One of the fundamental products that design and development professionals offer is shelter, in its many forms. We want the buildings we design to be safe, efficient, healthy, and comfortable. Home should be a place that offers a respite from the anxieties of modernity, especially the constant barrage of noise and vibration that we are exposed to daily in the urban environment.
In cities, shelter increasingly takes the form of tall multi-story buildings. Where 30 years ago buildings in excess of 5 floors were relatively rare in Boston, the recent construction boom in our city has led to the development of a large number of luxury condominium buildings in excess of 20 floors. Providing efficient and equitable vertical transport is the job of an elevator, and this blog will focus on the sound and vibration that these machines produce.
Types of Elevators
In Boston, where we have a lot of relatively old buildings, there are several elevator technologies that we encounter in our work. These include hydraulic, machine-room-less (MRL), and traction elevators. Generally, hydraulic and MRL elevators are limited to low- and mid-rise buildings (less than 8 stories), and move at speeds of less than 500 ft/min.
Elevator design has evolved significantly in the last few decades, largely in response to the demands presented by ever taller buildings. To provide quick service to the top of a modern 20-story building, the only real player in the elevator game is the gearless traction elevator.
Product Sound Quality
People form rapid judgments about quality based on the sounds and vibrations that a product makes. Consider the case of a high-end automobile, where the slam of the door almost seems to say “you are safe here friend”. Were the door to sound “hollow” or to exhibit a “rattle”, wouldn’t you be a little anxious taking this machine down the highway at speed?
With a car there are additional things we can do to stay safe, such as driving slower and exercising defensive driving; we can also kick the tires and open the hood. But what about when we cannot inspect the product under question, have no innate knowledge of its design and construction, and must form judgments about our own safety in seconds given a dizzying array of variables?
In the absence of complete information, people often rely on the information that is available. Because we can typically feel vibration in our feet and hear sound when we are riding an elevator, these acoustic cues are significant indicators of the quality of the elevator, and hence our safety. It also follows that a building with a “cheap” sounding elevator also implies that other aspects of the building are cheap, lessening the perceived value of the building on the market.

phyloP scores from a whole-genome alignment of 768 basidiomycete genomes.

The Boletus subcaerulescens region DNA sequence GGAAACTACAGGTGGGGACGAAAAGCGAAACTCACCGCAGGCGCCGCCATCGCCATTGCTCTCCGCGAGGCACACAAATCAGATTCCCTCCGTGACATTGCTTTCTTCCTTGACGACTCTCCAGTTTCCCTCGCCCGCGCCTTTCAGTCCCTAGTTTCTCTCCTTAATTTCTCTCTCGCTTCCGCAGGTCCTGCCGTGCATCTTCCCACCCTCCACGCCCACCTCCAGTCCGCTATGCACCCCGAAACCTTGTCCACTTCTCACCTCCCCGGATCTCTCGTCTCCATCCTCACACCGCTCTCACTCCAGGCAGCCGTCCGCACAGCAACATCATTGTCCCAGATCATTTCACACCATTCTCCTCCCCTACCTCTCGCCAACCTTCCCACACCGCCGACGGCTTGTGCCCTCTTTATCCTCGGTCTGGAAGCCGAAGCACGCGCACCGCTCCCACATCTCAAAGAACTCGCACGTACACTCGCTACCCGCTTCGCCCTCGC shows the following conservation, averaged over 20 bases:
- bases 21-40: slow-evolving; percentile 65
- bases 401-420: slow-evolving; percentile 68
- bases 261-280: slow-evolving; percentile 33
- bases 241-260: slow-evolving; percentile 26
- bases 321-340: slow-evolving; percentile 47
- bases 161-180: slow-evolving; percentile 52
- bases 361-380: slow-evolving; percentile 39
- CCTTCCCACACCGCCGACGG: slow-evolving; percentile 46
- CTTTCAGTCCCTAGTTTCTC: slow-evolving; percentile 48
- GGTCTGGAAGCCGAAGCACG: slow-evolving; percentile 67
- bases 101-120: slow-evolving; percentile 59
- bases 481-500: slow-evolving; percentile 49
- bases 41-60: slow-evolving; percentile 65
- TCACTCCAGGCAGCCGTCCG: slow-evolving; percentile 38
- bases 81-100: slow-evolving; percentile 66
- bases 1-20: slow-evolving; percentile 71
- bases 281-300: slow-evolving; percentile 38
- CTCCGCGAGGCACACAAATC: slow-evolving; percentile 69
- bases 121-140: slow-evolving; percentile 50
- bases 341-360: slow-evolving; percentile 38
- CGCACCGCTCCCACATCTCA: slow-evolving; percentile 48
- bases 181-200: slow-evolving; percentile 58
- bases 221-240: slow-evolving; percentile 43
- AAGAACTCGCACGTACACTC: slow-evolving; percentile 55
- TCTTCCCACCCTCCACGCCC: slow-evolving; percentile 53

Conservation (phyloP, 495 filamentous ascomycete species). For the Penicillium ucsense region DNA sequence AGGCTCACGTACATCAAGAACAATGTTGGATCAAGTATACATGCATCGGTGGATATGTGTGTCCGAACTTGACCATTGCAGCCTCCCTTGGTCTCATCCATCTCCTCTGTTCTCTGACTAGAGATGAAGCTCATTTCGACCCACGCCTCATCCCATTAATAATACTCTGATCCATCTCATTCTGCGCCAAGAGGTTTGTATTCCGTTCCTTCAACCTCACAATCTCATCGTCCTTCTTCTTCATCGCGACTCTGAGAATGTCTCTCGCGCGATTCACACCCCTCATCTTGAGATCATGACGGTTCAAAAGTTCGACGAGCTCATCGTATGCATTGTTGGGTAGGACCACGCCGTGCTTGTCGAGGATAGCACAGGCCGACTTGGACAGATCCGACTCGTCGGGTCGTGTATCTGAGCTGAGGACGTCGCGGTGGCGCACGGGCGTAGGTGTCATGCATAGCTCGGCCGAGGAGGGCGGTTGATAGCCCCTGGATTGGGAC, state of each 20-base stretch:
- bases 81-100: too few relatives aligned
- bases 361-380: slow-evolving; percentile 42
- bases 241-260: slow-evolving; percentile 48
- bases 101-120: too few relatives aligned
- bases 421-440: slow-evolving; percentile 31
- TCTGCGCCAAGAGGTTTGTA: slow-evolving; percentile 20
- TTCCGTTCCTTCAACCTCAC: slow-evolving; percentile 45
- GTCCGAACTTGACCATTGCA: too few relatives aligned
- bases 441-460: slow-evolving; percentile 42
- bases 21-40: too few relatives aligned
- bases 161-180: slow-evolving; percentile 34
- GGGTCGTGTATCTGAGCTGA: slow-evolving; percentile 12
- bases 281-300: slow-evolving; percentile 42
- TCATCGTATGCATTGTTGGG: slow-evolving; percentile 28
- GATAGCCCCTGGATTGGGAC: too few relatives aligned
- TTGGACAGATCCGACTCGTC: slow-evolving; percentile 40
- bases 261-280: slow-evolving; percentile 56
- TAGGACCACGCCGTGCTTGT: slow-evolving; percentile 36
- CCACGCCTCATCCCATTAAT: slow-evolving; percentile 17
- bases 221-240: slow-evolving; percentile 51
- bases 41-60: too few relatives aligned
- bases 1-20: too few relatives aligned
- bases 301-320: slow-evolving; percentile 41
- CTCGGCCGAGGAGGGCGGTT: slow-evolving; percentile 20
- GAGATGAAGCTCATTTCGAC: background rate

Elevator Ride Quality
Fortunately, standards exist to quantify the sound and vibration experienced by an elevator rider and to compare it to generally-accepted criteria. In this regard, the methods described in the ISO Elevator Ride Quality standard are invaluable, both during elevator commissioning, and to respond to concerns once the building is occupied. It has been our experience that complaints related to sound and vibration are much less likely to emerge when the elevator achieves the ISO criteria for ride quality. This standard provides recommended motion criteria for lifts in quantities of velocity (m/s), acceleration (m/s2), and even the rate of change in acceleration called jerk (m/s3). A “jerky” elevator may cause riders to lose balance.”
In Case of a Bumpy Ride
So, what can be done if you are concerned that the elevator in your building may not be functioning correctly?
- Well, we should first recognize that the primary objective of an elevator is life safety and that acoustic considerations must play second fiddle to keeping people safe. It is sometimes the case that older elevators can produce all kinds of funky sound and vibration, irrespective of the fact that they may be perfectly safe operationally.
- Second, this might be a good time to get a consultant involved to conduct measurements based on the ISO ride quality standard. Once objective data has been gathered, a team including the elevator technician and acoustics consultant should discuss the nature of the concerns, the results of the sound and vibration measurements, and the elevator technician’s findings.
- Finally, a goal for reducing sound and vibration should be established based on the acoustic measurements. The elevator technician and their engineering team should help identify the physical causes of the increased sound and vibration, and describe the adjustments necessary to achieve the reduction goals.
In that elevators are machines of very high precision, it is often necessary to involve a millwright, machinist, or similar skilled trade to make the final adjustments that the design and ownership team agrees to. Once the adjustments have been made, a second round of acoustic measurements is useful to quantify the effectiveness of the work and to determine if additional adjustments should be made.